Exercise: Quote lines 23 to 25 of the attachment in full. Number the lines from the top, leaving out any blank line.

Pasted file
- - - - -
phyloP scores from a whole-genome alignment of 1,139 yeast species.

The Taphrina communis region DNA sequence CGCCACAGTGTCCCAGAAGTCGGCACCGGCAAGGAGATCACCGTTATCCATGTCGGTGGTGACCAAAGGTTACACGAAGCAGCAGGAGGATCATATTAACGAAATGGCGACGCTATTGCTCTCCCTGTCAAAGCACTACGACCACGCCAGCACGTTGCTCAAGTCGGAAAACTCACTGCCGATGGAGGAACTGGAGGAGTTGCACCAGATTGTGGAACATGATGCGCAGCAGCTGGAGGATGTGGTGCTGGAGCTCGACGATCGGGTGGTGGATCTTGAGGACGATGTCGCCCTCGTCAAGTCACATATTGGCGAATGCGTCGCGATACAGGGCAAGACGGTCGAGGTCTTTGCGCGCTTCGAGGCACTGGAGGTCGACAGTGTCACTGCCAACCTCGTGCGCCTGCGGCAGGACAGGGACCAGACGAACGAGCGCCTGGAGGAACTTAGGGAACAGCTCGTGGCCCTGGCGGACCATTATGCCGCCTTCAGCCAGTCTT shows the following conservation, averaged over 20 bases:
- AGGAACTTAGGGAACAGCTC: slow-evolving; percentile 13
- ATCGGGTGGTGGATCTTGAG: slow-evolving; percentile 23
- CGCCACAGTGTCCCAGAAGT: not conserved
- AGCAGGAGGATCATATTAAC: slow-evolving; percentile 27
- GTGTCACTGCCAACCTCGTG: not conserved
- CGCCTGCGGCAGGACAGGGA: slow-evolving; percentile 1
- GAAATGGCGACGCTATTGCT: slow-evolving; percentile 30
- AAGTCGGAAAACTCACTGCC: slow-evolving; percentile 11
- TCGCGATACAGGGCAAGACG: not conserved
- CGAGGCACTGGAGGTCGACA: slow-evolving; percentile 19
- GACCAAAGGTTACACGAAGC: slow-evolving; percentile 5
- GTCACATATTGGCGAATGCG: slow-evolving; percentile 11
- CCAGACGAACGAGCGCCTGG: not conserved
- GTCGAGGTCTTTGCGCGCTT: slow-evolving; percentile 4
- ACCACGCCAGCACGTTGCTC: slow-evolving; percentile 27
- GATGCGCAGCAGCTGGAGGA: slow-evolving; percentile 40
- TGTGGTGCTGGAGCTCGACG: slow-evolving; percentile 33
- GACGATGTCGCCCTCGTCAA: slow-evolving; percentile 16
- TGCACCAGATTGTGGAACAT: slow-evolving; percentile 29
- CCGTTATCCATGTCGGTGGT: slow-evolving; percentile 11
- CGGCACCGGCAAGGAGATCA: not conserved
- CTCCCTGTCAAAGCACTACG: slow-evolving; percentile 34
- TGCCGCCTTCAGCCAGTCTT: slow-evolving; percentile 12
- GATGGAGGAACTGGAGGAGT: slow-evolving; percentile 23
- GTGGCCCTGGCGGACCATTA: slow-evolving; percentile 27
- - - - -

- CGGCACCGGCAAGGAGATCA: not conserved
- CTCCCTGTCAAAGCACTACG: slow-evolving; percentile 34
- TGCCGCCTTCAGCCAGTCTT: slow-evolving; percentile 12